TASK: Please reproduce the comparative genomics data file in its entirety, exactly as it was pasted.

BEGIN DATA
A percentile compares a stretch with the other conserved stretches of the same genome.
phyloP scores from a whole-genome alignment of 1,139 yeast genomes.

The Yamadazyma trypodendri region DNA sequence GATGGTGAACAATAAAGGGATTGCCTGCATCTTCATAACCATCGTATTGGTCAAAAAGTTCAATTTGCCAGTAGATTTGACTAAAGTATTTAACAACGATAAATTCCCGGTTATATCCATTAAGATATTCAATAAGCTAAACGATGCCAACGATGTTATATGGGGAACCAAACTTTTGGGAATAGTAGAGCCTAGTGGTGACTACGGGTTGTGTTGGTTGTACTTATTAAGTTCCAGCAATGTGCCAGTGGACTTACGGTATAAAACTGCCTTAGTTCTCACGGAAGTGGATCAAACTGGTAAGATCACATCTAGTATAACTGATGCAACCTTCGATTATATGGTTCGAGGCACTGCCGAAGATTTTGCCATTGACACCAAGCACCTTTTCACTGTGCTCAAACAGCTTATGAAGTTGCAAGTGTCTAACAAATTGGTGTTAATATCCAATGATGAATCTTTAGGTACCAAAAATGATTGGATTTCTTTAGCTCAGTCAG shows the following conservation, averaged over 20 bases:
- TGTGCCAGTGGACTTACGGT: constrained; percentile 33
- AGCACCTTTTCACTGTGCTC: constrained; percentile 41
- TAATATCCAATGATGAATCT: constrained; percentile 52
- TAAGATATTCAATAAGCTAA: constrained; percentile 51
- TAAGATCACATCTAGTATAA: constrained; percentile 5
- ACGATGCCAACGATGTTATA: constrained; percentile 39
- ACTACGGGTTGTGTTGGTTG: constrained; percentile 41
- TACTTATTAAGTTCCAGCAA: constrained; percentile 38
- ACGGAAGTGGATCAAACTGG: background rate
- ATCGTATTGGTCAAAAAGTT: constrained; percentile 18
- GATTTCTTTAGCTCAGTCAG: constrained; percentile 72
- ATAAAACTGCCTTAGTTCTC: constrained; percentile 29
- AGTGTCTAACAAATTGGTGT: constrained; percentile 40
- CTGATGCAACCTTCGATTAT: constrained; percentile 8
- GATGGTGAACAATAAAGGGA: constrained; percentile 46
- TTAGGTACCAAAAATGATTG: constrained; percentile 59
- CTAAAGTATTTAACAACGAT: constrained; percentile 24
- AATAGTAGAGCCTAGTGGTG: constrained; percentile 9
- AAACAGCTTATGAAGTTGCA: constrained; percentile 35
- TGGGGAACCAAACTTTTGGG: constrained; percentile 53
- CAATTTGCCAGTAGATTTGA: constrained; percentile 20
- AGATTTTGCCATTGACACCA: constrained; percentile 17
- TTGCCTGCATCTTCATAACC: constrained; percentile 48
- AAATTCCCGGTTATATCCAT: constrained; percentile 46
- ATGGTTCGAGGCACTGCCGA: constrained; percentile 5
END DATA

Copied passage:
A percentile compares a stretch with the other conserved stretches of the same genome.
phyloP scores from a whole-genome alignment of 1,139 yeast genomes.

The Yamadazyma trypodendri region DNA sequence GATGGTGAACAATAAAGGGATTGCCTGCATCTTCATAACCATCGTATTGGTCAAAAAGTTCAATTTGCCAGTAGATTTGACTAAAGTATTTAACAACGATAAATTCCCGGTTATATCCATTAAGATATTCAATAAGCTAAACGATGCCAACGATGTTATATGGGGAACCAAACTTTTGGGAATAGTAGAGCCTAGTGGTGACTACGGGTTGTGTTGGTTGTACTTATTAAGTTCCAGCAATGTGCCAGTGGACTTACGGTATAAAACTGCCTTAGTTCTCACGGAAGTGGATCAAACTGGTAAGATCACATCTAGTATAACTGATGCAACCTTCGATTATATGGTTCGAGGCACTGCCGAAGATTTTGCCATTGACACCAAGCACCTTTTCACTGTGCTCAAACAGCTTATGAAGTTGCAAGTGTCTAACAAATTGGTGTTAATATCCAATGATGAATCTTTAGGTACCAAAAATGATTGGATTTCTTTAGCTCAGTCAG shows the following conservation, averaged over 20 bases:
- TGTGCCAGTGGACTTACGGT: constrained; percentile 33
- AGCACCTTTTCACTGTGCTC: constrained; percentile 41
- TAATATCCAATGATGAATCT: constrained; percentile 52
- TAAGATATTCAATAAGCTAA: constrained; percentile 51
- TAAGATCACATCTAGTATAA: constrained; percentile 5
- ACGATGCCAACGATGTTATA: constrained; percentile 39
- ACTACGGGTTGTGTTGGTTG: constrained; percentile 41
- TACTTATTAAGTTCCAGCAA: constrained; percentile 38
- ACGGAAGTGGATCAAACTGG: background rate
- ATCGTATTGGTCAAAAAGTT: constrained; percentile 18
- GATTTCTTTAGCTCAGTCAG: constrained; percentile 72
- ATAAAACTGCCTTAGTTCTC: constrained; percentile 29
- AGTGTCTAACAAATTGGTGT: constrained; percentile 40
- CTGATGCAACCTTCGATTAT: constrained; percentile 8
- GATGGTGAACAATAAAGGGA: constrained; percentile 46
- TTAGGTACCAAAAATGATTG: constrained; percentile 59
- CTAAAGTATTTAACAACGAT: constrained; percentile 24
- AATAGTAGAGCCTAGTGGTG: constrained; percentile 9
- AAACAGCTTATGAAGTTGCA: constrained; percentile 35
- TGGGGAACCAAACTTTTGGG: constrained; percentile 53
- CAATTTGCCAGTAGATTTGA: constrained; percentile 20
- AGATTTTGCCATTGACACCA: constrained; percentile 17
- TTGCCTGCATCTTCATAACC: constrained; percentile 48
- AAATTCCCGGTTATATCCAT: constrained; percentile 46
- ATGGTTCGAGGCACTGCCGA: constrained; percentile 5